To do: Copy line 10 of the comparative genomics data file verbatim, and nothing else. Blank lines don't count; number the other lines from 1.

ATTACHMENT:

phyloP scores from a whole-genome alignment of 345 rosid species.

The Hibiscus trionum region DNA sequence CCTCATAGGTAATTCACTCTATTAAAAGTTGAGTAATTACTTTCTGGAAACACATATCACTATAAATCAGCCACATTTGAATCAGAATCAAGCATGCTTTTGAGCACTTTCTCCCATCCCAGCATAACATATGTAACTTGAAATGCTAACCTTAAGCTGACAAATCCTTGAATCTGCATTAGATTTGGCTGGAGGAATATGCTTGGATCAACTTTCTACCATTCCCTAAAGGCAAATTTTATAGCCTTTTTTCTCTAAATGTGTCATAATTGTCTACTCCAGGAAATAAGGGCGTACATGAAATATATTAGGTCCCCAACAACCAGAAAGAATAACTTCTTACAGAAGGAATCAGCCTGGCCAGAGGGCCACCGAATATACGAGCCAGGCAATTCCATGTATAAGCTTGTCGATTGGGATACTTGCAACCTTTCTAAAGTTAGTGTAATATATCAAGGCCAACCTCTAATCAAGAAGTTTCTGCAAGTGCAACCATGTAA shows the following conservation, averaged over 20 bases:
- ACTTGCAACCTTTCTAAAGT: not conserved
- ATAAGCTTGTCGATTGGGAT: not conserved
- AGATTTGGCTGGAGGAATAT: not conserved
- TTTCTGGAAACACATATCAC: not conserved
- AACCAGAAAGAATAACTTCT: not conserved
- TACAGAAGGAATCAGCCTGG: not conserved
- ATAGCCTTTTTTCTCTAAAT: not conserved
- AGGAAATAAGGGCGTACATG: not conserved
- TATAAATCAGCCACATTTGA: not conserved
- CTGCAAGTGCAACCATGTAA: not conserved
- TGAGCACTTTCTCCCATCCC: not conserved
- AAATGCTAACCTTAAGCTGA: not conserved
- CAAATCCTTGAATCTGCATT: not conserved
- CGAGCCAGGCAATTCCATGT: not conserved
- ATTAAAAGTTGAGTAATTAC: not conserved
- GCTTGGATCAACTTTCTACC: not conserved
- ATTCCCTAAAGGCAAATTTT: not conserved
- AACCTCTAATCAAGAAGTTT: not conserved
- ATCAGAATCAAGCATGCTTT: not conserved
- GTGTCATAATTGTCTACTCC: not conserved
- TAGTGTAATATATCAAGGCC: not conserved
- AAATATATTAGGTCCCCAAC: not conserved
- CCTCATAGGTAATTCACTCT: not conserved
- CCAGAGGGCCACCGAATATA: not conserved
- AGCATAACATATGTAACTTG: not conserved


- AGGAAATAAGGGCGTACATG: not conserved